In your view, what is a distinctive idea explored in Witness? Explain how this idea is developed throughout the text?
“Distinctive ideas are at heart of every play or film”. The notion of distinctive ideas being at the heart of every play or film is certainly evident in the film Witness, composed by Peter Weir. Weir successfully conveys many themes and issues throughout his film. His film comprises several ideas, each highly significant. One idea explored in Witness is the “clash of two cultures”: the insular world of the Amish with the crime and corruption of the outside world. The use of dialogues, camera techniques and characters further emphasise the distinctive idea that permeates the film through scenes such as “the Journey”, “Breaking the Rules” and “Right of Way”. (I’m not going to even re-read this as I gave you feedback about this paragraph on Friday) The term, “clash of two cultures”, is often used to describe the kind of discomfort individuals feel when they move into an unfamiliar social.environment. The ideas, values and habits to which these individuals are accustomed, challenge or contradict the ideas, values and customs of the group or community they enter. InWeir’s film, the idealistic world of the Amish comes into conflict with the ugly sub-culture of police corruption, leading to internal conflict in their close knit community. The Amish also come into conflict within the local culture. When the key characters, Book and Rachel fall in love, the gap between cultures is further emphasised, driving the drama. A good paragraph.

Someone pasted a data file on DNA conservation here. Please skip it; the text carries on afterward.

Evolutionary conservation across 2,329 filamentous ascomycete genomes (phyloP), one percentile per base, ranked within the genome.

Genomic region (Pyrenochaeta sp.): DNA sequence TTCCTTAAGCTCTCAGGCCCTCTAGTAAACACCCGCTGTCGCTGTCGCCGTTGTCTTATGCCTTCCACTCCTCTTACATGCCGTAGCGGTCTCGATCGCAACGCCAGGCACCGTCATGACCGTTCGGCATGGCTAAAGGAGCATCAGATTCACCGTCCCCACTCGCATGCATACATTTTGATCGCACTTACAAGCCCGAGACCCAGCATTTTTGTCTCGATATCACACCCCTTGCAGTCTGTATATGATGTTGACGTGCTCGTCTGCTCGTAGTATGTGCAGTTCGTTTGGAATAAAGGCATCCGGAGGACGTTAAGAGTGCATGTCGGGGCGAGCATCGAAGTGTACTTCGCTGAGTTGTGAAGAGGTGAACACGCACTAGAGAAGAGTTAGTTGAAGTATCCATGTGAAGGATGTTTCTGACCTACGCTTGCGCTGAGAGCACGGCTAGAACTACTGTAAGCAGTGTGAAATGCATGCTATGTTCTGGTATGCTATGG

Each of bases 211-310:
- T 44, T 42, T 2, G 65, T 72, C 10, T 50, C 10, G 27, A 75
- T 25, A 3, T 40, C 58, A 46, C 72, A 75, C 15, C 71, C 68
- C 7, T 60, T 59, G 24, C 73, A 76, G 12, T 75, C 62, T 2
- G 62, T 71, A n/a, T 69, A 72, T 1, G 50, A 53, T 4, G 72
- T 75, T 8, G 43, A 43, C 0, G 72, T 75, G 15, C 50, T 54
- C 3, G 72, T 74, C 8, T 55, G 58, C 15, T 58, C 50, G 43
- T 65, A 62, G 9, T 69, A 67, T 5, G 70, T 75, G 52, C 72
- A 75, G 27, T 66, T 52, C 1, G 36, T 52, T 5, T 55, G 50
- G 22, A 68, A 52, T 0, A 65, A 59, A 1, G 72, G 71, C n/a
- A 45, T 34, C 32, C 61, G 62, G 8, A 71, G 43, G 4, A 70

The two cultures emphasised here are modern American society and the Amish Society. John Book fits the character of a stereotypical officer in a detective thriller. Rachael Lapp is a confident woman committed to her beliefs and chosen way of life. The clash of cultures, and the understanding that they can never merge, is represented through Book and Rachel’s relationship. The ‘Breaking the Rules Scene’ clearly represents how their love is forbidden in the Amish community and that their culture differences could never let them be together, even though they are desperately in love. The idea that Book and Rachel are in love is conveyed through filming techniques such as various close ups and mid shots capturing the expression on their faces when they dance. The close ups and pauses between their dancing sustain tension throughout the scene clearly exemplifying the love between the two. In this scene, the lyrics of ‘what a wonderful world it would be...’ are played through Book’s car stereo as they dance under the headlights of the car that he has been repairing in the barn – thus there is a juxtaposition here and ‘clash’ of the two worlds which is evident as the car does not look right in the setting of a barn. The lyrics suggest that although their relationship could be wonderful, the “WOULD” shows that it would never happen under the circumstances. The quick cut editing and close-ups as they dance show their affection for each other, and the fun that they have in each other’s company; however this is interrupted by a shocked and angry Eli who represents the views of the Amish community, and this strengthens the idea of forbidden love. Another good paragraph.
The idea that the two cultures could never successfully cooperate with each other in the long term, and the idea that the Amish are conformists and value community, and the modern American society functions under individuality and personal gain, is shown in a scene set in a town nearby the Amish. When young American ‘rednecks’ insult and wipe ice-cream across Daniel’s face, Book becomes increasingly angry. However, Eli tries to stop Book reacting by sayingn “it is not our way.” Book’s reply, “But it is my way,” highlights the differences between the two. The close up of Book and the outsider epitomizes the tension and gives an idea of what might happen next. Book...